Present Laughter -- Theater Review



Unless a comedy by Noel Coward is played with perfect precision, it tends to have the taste of champagne that has lost its fizz. Such is the case with the Roundabout's Broadway revival of "Present Laughter." In this production, the name of the lead character of aging matinee idol Gary Essendine, modeled on the playwright himself, has been reduced to Gary. Like that wayward letter, something has been lost along the way.

Director Nicholas Martin would have seemed to be on the right track with his casting of Victor Garber. The handsome, naturally elegant actor -- making a too-long-delayed return to the New York stage -- would seem to be a perfect fit for Essendine, or at least the fancy smoking jackets of which the character is inordinately fond.

But Garber seems to be resisting the larger-than-life elements of the role, attempting to convey the psychological truth of Essendine's midlife crisis rather than the vainglorious aspects of his personality. The results are a "Present Laughter" without much laughter, indeed.

(By the way, one needn't be British to play Essendine convincingly, as George C. Scott and Frank Langella entertainingly proved in previous Broadway mountings.)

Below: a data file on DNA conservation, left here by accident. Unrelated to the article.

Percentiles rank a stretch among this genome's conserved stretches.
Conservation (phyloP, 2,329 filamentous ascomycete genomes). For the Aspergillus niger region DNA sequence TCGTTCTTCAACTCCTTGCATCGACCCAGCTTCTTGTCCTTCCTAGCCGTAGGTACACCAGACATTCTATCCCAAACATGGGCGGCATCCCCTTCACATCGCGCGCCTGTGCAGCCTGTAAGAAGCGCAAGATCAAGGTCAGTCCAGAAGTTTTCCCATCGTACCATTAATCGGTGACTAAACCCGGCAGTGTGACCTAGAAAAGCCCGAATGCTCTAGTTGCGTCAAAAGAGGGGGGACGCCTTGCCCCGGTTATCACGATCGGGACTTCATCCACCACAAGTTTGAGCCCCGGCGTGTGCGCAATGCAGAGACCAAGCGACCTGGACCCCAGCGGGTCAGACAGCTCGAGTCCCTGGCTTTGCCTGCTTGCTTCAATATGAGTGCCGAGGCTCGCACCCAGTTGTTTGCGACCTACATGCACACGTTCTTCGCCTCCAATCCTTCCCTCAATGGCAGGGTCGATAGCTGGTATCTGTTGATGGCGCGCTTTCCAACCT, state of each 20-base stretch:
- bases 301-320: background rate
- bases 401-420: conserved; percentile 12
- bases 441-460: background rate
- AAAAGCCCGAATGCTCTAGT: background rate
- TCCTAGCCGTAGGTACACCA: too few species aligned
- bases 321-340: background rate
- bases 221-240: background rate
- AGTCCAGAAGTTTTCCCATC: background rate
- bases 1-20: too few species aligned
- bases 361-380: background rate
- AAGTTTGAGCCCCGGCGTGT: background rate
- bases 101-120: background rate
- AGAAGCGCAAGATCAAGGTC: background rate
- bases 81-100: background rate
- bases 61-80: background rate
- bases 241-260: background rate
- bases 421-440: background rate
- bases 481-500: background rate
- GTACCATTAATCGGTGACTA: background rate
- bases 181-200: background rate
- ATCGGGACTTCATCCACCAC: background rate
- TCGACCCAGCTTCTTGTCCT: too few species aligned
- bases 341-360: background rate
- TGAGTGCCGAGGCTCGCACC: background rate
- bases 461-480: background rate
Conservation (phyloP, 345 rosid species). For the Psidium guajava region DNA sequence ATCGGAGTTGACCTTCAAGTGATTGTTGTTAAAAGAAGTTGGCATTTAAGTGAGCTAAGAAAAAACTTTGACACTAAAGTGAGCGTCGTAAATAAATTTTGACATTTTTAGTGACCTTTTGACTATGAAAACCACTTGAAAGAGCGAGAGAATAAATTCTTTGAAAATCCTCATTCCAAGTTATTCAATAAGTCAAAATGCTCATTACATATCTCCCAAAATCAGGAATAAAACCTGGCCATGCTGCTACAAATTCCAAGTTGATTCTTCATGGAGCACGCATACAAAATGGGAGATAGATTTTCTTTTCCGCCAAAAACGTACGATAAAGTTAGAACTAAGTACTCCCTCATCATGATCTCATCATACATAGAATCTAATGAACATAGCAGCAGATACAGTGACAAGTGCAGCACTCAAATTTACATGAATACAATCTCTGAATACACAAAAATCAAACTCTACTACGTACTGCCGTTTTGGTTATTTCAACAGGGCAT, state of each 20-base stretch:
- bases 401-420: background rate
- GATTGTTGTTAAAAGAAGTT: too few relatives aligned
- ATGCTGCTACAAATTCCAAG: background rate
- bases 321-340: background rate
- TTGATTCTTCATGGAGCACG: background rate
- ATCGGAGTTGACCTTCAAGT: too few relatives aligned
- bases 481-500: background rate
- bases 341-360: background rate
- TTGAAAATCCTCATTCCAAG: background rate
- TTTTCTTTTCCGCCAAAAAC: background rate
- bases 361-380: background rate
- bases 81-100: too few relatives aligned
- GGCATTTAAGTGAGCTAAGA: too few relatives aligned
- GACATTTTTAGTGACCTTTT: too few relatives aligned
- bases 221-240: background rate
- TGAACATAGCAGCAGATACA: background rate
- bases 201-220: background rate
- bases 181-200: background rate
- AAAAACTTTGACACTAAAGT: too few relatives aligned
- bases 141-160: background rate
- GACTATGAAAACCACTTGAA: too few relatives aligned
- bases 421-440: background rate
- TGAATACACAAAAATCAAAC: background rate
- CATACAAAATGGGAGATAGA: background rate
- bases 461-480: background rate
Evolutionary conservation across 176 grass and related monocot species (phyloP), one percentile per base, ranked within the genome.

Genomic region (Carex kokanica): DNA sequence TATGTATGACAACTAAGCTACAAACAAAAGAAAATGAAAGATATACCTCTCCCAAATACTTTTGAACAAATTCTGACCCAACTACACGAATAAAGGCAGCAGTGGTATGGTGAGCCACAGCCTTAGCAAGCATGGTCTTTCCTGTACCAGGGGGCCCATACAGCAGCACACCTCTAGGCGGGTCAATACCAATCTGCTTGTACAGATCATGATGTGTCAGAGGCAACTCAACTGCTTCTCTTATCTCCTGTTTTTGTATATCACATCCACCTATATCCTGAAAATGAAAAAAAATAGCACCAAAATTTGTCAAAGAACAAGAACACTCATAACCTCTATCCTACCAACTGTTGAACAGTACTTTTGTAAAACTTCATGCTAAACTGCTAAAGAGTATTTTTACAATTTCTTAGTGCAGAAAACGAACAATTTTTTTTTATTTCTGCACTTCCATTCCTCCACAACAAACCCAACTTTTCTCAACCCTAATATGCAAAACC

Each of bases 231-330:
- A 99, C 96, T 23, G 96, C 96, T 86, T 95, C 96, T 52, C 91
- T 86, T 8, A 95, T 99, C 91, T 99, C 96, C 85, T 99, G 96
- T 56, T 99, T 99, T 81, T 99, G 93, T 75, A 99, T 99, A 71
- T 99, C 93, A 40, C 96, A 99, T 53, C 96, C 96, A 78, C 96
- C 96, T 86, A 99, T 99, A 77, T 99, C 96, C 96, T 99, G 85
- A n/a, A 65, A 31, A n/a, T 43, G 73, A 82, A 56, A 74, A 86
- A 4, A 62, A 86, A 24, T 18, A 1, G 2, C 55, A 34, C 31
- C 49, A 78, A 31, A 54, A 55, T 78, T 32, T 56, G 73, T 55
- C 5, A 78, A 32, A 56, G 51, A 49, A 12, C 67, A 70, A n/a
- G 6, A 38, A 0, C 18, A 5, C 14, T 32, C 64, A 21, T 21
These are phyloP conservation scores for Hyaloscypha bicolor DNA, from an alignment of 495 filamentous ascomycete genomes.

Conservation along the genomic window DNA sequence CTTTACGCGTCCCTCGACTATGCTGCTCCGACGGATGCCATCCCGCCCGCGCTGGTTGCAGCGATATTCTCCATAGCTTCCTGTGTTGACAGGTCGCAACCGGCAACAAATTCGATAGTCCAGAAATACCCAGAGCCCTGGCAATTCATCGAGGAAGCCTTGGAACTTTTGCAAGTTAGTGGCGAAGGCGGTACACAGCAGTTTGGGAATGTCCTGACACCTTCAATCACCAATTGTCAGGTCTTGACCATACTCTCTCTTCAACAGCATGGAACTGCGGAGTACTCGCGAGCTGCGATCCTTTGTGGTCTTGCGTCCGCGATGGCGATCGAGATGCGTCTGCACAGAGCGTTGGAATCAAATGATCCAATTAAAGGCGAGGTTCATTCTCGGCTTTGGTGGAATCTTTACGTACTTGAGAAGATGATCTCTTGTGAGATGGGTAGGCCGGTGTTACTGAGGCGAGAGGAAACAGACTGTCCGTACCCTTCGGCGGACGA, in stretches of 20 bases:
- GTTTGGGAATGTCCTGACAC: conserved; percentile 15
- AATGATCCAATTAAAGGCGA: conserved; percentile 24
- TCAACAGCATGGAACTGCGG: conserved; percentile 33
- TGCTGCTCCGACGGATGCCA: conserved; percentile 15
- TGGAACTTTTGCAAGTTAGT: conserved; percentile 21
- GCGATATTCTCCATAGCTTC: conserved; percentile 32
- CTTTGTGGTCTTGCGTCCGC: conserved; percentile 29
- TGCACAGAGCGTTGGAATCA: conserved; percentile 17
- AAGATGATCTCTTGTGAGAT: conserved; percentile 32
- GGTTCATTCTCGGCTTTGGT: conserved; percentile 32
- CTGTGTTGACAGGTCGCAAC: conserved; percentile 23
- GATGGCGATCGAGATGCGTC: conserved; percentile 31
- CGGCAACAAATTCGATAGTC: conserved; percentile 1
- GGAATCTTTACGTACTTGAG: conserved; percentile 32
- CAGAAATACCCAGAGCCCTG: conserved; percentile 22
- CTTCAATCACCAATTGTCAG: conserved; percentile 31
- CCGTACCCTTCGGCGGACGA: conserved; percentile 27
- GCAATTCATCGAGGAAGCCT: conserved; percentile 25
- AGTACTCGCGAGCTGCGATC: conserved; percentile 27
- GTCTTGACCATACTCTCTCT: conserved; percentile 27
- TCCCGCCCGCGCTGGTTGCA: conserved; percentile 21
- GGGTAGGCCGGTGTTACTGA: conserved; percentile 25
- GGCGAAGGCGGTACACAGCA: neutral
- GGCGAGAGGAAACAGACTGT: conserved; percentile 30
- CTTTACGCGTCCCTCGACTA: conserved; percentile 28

The supporting cast is somewhat more effective, with particularly strong turns by Lisa Banes as Garry's still-doting ex-wife and the always reliable Harriet Harris as his acerbic secretary. On the other hand, Brooks Ashmanskas, as the aspiring playwright desperate for Essendine's attentions, is wildly over the top, delivering an outsized slapstick turn that jars with the rest of the production. (Admittedly, his efforts were greeted with much raucous laughter from the audience, who might have appreciated being relieved from their general torpor).

As is usually the case with Roundabout shows, the production is wonderfully elegant, featuring a gorgeous art deco depiction of Essendine's London flat and costumes so sumptuous that you can practically sense the enjoyment of the actors wearing them. Too bad more of that pleasure couldn't have been shared by the audience.

Venue: American Airlines Theatre, New York (Through March 21)
Cast: Victor Garber, Harriet Harris, Brooks Ashmanskas, Lisa Banes, Nancy E. Carroll, Alice Duffy, Holley Fain, Pamela Jane Gray, James Joseph O'Neil, Richard Poe, Marc Vietor
Playwright: Noel Coward
Director: Nicholas Martin
Set designer: Alexander Dodge
Costume designer: Jane Greenwood
Lighting designer: Rui Rita
Sound designer: Drew Levy